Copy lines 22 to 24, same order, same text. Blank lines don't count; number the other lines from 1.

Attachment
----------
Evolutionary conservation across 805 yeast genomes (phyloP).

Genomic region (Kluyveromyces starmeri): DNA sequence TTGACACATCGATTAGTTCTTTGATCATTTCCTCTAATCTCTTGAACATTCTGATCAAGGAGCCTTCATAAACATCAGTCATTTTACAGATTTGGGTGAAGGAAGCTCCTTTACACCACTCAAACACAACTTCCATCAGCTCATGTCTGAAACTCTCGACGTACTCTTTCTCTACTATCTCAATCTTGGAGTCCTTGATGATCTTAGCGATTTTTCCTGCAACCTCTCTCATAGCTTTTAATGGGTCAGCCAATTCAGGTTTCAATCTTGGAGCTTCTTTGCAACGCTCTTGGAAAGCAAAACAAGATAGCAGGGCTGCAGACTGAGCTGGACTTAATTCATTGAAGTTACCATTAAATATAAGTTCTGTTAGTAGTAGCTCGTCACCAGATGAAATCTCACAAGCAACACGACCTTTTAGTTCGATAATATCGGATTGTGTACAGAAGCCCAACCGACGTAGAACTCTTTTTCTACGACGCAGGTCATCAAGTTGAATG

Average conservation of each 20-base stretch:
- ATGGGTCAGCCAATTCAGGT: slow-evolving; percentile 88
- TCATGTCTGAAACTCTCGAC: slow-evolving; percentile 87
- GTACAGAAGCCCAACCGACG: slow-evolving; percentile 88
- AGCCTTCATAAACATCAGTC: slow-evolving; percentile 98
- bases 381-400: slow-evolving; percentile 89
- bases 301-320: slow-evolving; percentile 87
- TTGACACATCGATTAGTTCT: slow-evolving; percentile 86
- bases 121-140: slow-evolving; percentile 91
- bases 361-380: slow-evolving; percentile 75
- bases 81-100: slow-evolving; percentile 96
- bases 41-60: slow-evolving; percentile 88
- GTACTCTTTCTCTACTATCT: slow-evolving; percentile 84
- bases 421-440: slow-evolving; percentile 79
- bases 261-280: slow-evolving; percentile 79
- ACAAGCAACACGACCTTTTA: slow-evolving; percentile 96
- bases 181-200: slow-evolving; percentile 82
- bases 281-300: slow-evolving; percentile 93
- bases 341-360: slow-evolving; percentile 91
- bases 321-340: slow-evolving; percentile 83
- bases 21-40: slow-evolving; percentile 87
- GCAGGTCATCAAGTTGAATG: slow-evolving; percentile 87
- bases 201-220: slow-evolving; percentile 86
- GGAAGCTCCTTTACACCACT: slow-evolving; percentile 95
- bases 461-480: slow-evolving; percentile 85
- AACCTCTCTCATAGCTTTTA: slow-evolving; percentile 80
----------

- bases 321-340: slow-evolving; percentile 83
- bases 21-40: slow-evolving; percentile 87
- GCAGGTCATCAAGTTGAATG: slow-evolving; percentile 87